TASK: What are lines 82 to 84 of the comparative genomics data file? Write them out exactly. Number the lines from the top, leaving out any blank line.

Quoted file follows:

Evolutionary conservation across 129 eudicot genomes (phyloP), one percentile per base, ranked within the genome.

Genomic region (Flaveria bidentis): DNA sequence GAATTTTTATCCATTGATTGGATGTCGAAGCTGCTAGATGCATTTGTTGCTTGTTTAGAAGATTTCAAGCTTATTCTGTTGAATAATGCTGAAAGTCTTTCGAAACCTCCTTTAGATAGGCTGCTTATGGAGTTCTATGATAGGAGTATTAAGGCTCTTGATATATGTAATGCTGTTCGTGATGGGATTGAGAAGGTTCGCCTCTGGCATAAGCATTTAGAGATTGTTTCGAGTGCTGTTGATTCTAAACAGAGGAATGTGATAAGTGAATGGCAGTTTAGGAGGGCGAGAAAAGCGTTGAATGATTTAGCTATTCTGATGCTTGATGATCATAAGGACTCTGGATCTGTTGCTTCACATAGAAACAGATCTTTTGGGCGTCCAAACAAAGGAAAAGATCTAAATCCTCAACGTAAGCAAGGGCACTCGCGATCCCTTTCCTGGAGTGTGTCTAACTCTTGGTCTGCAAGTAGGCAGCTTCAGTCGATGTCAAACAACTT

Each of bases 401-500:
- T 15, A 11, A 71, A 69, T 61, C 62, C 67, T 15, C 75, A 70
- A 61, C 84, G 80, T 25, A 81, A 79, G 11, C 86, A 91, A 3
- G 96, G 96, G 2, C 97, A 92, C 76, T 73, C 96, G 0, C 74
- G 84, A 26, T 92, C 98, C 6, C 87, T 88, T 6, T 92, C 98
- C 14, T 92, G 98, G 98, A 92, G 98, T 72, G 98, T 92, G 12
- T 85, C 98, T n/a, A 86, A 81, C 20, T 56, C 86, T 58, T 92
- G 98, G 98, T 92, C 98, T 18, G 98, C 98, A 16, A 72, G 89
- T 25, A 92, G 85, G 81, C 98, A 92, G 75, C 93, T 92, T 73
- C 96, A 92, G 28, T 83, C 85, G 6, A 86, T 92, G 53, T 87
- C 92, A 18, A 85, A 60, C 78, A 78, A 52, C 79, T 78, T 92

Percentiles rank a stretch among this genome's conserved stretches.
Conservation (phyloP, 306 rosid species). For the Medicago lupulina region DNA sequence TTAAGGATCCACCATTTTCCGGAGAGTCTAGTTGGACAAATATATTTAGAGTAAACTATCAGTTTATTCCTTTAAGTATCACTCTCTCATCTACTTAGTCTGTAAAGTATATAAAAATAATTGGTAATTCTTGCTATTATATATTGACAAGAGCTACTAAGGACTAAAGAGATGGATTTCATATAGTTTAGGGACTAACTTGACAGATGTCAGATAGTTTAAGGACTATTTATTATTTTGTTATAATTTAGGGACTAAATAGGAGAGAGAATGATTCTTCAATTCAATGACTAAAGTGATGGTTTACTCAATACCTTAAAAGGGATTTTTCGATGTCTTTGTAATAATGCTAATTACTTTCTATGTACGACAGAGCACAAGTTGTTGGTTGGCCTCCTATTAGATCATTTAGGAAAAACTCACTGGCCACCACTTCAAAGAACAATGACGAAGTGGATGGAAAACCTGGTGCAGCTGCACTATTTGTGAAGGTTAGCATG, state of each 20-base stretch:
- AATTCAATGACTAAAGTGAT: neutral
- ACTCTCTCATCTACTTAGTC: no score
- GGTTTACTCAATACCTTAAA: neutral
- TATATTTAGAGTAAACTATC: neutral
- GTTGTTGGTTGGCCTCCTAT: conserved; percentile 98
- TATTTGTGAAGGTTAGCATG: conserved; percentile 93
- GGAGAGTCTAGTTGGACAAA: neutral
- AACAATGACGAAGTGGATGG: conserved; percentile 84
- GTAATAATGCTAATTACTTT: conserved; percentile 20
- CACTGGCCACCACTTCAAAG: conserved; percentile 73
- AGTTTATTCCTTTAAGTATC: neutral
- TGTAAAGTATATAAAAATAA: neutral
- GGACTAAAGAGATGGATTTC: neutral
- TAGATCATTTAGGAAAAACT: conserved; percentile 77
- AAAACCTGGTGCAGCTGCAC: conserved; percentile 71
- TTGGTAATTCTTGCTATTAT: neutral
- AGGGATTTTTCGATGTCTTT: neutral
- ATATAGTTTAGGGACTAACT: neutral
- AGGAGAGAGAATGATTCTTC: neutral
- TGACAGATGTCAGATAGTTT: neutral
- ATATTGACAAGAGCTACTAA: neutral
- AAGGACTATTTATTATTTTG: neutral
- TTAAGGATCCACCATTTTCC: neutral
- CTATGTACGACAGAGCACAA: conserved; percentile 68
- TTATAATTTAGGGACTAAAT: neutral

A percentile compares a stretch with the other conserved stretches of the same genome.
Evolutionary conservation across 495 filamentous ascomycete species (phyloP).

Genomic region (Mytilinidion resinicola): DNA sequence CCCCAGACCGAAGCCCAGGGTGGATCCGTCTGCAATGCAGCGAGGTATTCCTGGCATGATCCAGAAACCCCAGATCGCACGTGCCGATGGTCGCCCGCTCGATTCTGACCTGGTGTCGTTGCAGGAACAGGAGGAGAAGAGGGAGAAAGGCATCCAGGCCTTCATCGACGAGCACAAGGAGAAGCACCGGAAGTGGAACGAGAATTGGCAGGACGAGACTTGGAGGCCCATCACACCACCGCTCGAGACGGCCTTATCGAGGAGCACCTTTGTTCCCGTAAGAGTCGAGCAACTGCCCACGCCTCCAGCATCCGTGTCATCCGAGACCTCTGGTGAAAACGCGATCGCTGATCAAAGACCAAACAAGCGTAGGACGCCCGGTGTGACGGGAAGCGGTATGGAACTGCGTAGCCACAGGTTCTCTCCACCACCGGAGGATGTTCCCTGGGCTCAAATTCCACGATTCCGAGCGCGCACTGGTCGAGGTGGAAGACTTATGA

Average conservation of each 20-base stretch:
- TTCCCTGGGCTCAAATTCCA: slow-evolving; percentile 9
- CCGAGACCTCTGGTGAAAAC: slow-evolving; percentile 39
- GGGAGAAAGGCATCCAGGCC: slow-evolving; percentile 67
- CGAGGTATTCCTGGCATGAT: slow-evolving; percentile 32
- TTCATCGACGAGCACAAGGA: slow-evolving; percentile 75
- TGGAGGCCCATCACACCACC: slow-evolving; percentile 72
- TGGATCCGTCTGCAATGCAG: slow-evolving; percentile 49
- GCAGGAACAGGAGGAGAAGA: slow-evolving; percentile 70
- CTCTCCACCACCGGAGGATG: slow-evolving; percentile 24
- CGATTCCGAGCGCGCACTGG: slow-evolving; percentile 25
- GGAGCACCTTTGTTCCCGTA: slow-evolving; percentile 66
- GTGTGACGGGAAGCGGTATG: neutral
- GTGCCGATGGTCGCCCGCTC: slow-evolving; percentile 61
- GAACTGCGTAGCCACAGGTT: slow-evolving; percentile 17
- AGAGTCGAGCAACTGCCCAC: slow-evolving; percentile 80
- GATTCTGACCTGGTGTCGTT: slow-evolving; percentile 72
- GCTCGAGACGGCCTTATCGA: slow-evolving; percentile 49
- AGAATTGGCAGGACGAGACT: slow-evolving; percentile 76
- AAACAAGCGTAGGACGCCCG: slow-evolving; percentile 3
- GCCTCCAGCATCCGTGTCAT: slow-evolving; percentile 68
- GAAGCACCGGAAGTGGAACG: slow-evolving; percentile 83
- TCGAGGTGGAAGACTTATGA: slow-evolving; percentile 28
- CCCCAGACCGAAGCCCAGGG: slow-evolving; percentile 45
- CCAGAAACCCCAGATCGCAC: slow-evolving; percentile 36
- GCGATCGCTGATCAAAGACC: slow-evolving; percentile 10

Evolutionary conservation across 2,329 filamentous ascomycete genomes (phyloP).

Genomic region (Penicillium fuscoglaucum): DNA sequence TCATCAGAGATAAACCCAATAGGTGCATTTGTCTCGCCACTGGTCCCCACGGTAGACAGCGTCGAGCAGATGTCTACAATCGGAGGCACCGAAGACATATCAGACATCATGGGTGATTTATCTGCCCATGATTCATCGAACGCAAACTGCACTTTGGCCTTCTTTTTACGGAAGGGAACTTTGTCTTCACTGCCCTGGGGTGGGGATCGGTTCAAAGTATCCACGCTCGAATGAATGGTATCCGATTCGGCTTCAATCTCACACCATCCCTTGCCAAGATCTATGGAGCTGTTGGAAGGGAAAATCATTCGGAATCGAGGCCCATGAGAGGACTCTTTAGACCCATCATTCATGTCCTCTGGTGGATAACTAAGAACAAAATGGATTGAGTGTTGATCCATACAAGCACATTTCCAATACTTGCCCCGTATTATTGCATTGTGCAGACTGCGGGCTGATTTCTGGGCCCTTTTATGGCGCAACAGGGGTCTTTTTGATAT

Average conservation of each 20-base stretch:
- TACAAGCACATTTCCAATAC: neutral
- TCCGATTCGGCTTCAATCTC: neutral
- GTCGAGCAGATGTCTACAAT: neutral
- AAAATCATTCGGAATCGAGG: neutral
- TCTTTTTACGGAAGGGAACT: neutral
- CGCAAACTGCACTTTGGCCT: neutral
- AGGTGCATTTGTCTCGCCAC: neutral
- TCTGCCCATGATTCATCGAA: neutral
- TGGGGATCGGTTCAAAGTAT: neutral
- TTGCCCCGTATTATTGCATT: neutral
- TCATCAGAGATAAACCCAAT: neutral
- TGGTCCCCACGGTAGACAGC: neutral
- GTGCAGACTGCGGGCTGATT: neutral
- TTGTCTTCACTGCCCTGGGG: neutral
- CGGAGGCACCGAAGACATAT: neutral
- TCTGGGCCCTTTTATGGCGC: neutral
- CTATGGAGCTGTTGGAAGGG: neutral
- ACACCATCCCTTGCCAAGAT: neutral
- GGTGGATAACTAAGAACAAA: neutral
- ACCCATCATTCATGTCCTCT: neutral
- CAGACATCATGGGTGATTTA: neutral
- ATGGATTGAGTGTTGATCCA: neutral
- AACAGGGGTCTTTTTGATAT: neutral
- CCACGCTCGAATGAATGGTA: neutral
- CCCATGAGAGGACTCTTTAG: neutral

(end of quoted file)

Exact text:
- TTGCCCCGTATTATTGCATT: neutral
- TCATCAGAGATAAACCCAAT: neutral
- TGGTCCCCACGGTAGACAGC: neutral